It is the man who determines whether the family will be sports-fanatics or book lovers or both;  whether they are travelers or stay-at-homers; whether it is a family that emphasizes personal integrity in their relationships, or who are manipulators;  whether they are spiritually minded or materially minded.  Almost always the values of the family are determined by the husband/father. This is also, therefore, where men most frequently fail in marriage. We do not exert leadership and give understanding direction to the home.  Even if we do give some kind of leadership, it is not thoughtful or intelligent -- it is not "according to understanding," as Peter says.  We simply drift along, making the best of things according to the way we feel at the moment. Thus there is no leadership at all, or at best unbalanced leadership.

Many marriage counselors dealing in this area have pointed out that in our American life, we don't teach men to be men.  Therefore, many men grow up and get married who are nothing more than grown-up little boys, still looking for mothers rather than wives.  They want someone to serve their physical needs, keep them well fed and happy, and soothe their egos when they get hurt.  They want someone to wait on them,  to be there to fulfill whatever demand they may make. But that is not the proper role of a wife, and that is why Peter's first word to men is: Understand what a marriage ought to be, what the rules are, what is expected of you according to the Word of God.  Because what a home will be is determined primarily by the husband.

If the man does not fulfill his responsibility of leadership in the home, then the wife has to take that responsibility, thereby forcing her to assume a role for which she is not made, and as I have already suggested, she does not basically and essentially desire.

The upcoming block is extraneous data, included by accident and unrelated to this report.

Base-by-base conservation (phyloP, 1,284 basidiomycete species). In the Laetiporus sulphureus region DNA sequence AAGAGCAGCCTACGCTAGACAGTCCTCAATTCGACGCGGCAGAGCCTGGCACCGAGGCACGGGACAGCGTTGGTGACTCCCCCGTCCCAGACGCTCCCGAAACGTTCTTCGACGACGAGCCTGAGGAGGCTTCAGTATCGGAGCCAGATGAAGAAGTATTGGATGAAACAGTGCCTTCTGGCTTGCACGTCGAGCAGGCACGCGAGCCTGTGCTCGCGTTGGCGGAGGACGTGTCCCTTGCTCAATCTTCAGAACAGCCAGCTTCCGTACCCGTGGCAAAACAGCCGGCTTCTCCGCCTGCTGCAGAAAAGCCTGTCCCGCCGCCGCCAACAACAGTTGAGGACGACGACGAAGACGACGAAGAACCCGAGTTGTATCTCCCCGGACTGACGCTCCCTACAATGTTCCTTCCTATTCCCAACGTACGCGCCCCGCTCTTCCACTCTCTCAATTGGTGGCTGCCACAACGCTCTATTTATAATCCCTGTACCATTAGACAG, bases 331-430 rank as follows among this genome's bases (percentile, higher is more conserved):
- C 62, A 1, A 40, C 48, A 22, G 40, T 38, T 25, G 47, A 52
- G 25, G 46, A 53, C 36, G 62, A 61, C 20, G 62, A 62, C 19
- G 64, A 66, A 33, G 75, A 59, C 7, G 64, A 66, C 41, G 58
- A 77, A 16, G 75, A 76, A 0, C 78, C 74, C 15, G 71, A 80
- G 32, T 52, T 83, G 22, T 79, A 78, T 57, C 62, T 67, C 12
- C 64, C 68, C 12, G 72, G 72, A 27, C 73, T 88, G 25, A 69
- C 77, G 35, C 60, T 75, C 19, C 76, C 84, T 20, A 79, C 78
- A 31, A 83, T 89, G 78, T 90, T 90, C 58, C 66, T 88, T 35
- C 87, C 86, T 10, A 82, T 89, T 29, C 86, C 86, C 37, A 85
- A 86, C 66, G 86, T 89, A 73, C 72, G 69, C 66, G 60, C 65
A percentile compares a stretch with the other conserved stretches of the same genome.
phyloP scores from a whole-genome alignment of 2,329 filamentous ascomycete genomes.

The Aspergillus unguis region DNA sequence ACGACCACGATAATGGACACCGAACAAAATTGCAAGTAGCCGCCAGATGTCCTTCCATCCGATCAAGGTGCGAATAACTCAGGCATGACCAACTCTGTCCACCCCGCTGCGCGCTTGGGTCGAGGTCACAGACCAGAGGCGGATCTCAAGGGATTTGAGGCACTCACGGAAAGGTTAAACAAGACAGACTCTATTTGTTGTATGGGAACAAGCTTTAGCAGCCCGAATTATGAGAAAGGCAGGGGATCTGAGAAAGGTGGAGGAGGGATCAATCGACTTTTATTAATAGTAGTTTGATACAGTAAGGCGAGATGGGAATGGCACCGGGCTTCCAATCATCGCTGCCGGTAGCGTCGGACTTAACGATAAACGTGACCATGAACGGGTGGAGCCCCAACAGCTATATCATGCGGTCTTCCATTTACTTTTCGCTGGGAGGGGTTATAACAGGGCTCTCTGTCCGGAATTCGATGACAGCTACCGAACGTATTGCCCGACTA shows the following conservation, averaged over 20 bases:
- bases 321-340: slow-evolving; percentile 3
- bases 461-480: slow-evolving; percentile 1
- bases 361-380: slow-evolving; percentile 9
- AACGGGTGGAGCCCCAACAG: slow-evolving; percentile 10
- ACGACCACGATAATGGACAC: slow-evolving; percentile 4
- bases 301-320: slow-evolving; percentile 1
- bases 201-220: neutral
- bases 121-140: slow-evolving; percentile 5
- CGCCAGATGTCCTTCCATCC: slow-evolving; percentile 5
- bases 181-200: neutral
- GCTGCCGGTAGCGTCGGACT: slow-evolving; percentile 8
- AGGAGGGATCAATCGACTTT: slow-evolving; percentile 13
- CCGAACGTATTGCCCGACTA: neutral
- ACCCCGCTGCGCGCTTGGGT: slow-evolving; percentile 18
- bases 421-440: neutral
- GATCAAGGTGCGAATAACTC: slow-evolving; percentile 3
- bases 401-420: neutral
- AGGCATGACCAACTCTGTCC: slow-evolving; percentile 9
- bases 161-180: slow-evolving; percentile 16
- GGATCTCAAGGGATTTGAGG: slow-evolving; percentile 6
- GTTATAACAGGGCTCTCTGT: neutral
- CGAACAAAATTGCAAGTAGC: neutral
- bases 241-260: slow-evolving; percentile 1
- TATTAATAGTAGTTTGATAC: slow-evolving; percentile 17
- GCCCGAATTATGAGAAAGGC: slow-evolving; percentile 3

One way men fail in this is by unbalanced leadership.  They think that their major concern is to make a living, and it is the wife's job to run the home.  They give their whole attention to the business of making money so they can provide the comforts of modern life for their family.  Most American men do a commendable job along this line by the way.  They take this responsibility (which is properly part of their responsibility in marriage) very seriously, but then they leave the rest of it to their wives.  They take no active part in teaching their children the Bible.  They take no active part in helping their wives teach and practice sound moral values. They take little or no part in disciplining their children.  The husband makes a small part of life his primary concern while the rest of life, with the greatest and most important values within it, is left wholly for the wife.  But this is a denial of what Peter suggests that man's first responsibility is. To exercise understanding leadership.  Men must act with understanding, he says, and choose intelligently what comes into their homes.  This is the number one responsibility of the husband in the home.


Then Peter says that the husband must be "...giving honor to the wife, as to the weaker vessel." What does this mean?

Someone once said, "That means helping her with the dishes when she has a headache."  I'm sure that is a part of what Peter had in mind when he said this, but what Peter says here reflects the wife's deepest emotional need. First, when Peter says that the husband must dwell with his wife with understanding, he shows that it is possible for men to understand their wives.  One of the first and most important things  that we husbands must understand about our wives is reflected in what God said to Eve in the Garden of Eden after she sinned as recorded in Genesis 3:16, "your desire shall be for your husband."   Another translation says, "You shall long for your husband."   That is, for his love, his protection, his leadership. It is imperative to a woman that she feel secure in her husband's love. That she be secure in the protection he can provide for her, both physical and emotional. Therefore, it is the husband's  job to make her feel highly regarded, to honor her, to value her, to protect her.  It is as Paul puts it in Ephesians 5, to love her as his own body, to show honor to her under all conditions, to honor and love her "just as Christ also loved the church," (Ephesians 5:25). Not because she is always lovable, but simply because he has determined to love her.  This, according to Peter,  is man's second great responsibility in marriage.